How do attackers choose their victims? James Field, a seventh-degree black belt in shotokan karate, has taught self-defense for four decades. During that time, he’s carefully studied how predators pick their prey.
“While in college, I worked in recreation centers and talked to young thugs,” Field recalls. “They told me they could simply look at certain people and see they were easy targets.
“There was something about these potential victims: their posture, demeanor, the way they walked. Many avoided [making] eye contact.”
One way to prevent an attack, then, is to avoid looking like an easy victim. “Walk with energy and self-confidence,” James Field says. “Make brief eye contact with people you encounter, but don’t act aggressively and don’t try to stare them down.”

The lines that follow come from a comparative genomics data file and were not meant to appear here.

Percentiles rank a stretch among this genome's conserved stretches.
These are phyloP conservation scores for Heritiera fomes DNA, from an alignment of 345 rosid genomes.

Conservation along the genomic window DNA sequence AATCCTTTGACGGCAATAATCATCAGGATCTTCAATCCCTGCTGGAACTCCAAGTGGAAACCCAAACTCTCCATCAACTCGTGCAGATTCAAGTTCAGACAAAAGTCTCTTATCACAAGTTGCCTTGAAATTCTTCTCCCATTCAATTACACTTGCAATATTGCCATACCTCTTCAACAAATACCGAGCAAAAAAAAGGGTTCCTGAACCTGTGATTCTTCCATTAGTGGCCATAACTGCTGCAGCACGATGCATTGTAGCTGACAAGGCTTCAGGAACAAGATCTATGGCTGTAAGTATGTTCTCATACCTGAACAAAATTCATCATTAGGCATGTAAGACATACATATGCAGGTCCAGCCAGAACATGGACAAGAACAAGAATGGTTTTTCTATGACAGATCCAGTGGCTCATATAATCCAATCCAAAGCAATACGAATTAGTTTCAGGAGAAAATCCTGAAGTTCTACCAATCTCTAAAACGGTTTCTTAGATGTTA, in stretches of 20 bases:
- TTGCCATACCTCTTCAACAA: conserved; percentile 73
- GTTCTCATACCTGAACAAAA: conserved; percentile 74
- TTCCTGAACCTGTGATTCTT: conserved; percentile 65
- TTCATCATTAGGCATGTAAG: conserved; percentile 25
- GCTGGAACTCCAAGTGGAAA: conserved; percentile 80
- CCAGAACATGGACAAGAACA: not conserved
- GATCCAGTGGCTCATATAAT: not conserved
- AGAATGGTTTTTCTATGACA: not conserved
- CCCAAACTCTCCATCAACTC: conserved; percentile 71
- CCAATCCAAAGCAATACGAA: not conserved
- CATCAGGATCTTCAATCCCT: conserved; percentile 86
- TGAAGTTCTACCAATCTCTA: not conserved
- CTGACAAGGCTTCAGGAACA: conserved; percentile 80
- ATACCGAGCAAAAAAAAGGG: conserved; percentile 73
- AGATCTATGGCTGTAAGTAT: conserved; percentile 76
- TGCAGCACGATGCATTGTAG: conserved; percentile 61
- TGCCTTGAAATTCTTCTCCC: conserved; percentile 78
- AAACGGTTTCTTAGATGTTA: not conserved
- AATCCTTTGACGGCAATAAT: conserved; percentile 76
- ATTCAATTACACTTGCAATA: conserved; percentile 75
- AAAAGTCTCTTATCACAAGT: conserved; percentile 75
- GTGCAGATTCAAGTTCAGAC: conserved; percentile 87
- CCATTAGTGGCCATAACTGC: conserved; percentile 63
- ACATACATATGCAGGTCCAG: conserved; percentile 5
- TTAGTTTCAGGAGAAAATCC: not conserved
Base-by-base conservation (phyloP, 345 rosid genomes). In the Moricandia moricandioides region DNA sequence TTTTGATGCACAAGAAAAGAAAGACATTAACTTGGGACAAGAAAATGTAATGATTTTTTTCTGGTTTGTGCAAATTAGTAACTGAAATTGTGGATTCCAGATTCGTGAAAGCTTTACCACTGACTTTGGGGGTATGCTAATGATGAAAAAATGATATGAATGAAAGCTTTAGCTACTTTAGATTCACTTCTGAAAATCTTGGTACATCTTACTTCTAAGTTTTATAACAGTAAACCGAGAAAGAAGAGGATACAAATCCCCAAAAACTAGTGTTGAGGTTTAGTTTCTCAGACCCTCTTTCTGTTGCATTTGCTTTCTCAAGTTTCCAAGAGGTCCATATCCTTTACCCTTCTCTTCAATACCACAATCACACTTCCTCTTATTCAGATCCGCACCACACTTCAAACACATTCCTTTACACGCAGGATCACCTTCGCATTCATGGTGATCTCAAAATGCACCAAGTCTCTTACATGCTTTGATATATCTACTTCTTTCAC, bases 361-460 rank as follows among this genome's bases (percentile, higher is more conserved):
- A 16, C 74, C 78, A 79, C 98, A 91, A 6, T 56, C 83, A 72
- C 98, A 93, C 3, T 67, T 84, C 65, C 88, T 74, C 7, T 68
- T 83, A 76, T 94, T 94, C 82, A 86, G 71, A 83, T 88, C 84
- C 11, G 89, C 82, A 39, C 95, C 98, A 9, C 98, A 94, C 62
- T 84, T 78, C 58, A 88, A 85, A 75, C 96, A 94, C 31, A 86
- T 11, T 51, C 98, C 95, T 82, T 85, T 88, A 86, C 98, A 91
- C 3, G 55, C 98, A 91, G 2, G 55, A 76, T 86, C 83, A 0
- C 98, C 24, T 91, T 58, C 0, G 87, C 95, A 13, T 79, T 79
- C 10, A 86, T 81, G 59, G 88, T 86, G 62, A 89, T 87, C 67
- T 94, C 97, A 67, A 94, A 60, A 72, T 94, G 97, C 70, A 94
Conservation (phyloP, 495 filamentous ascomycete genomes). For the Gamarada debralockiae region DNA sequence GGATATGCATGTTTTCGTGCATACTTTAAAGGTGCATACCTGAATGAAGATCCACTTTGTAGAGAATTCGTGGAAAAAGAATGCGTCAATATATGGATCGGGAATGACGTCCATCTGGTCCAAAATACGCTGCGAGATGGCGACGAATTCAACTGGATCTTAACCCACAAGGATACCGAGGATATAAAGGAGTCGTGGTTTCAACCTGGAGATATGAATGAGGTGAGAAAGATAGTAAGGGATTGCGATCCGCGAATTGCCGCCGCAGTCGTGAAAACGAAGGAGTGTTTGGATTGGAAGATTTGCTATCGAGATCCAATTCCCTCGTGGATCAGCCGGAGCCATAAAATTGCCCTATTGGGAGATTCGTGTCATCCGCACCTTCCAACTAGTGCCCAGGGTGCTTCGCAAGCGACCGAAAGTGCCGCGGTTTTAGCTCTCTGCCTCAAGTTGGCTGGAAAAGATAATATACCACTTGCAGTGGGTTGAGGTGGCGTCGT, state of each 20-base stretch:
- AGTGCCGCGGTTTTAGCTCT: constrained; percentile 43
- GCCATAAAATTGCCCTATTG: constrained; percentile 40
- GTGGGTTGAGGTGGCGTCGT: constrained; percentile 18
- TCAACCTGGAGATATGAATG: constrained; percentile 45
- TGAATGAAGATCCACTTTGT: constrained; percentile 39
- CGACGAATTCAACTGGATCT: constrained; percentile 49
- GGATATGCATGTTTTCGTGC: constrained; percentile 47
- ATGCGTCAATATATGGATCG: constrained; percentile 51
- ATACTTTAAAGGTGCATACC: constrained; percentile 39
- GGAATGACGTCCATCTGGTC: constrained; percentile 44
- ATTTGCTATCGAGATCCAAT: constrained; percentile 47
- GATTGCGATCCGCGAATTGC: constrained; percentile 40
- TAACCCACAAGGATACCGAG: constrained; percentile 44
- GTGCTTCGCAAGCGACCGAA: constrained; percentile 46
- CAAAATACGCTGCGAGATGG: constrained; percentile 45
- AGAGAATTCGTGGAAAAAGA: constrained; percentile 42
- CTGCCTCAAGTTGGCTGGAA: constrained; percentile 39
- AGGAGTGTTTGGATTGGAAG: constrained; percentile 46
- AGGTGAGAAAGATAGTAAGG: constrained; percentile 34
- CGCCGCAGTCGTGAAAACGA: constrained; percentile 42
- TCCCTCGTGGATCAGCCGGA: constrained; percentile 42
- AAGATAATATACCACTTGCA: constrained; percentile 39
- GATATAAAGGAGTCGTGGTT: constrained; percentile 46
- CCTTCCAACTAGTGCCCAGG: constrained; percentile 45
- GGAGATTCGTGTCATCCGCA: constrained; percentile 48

Your body language often reveals whether you’re a potential victim. Rest assured that the bad guys are watching you — always.
If your efforts to avoid conflict fail and you must take physical action against someone, hit and run. “If you do strike an attacker, don’t prolong the situation and exchange punches,” Field says. “End the fight quickly and leave.”
“Ideally, when you’re attacked, you’ll react automatically. The further you go in your shotokan training, the more your techniques will become reactions. They’ll become second nature to you. At the junior level of training, you learn basics. But when you graduate to the upper level, you learn the reaction of application.
“We don’t teach you how to fight per se. Rather, we teach you how to defend yourself.”
(Photos by Sara Fogan)
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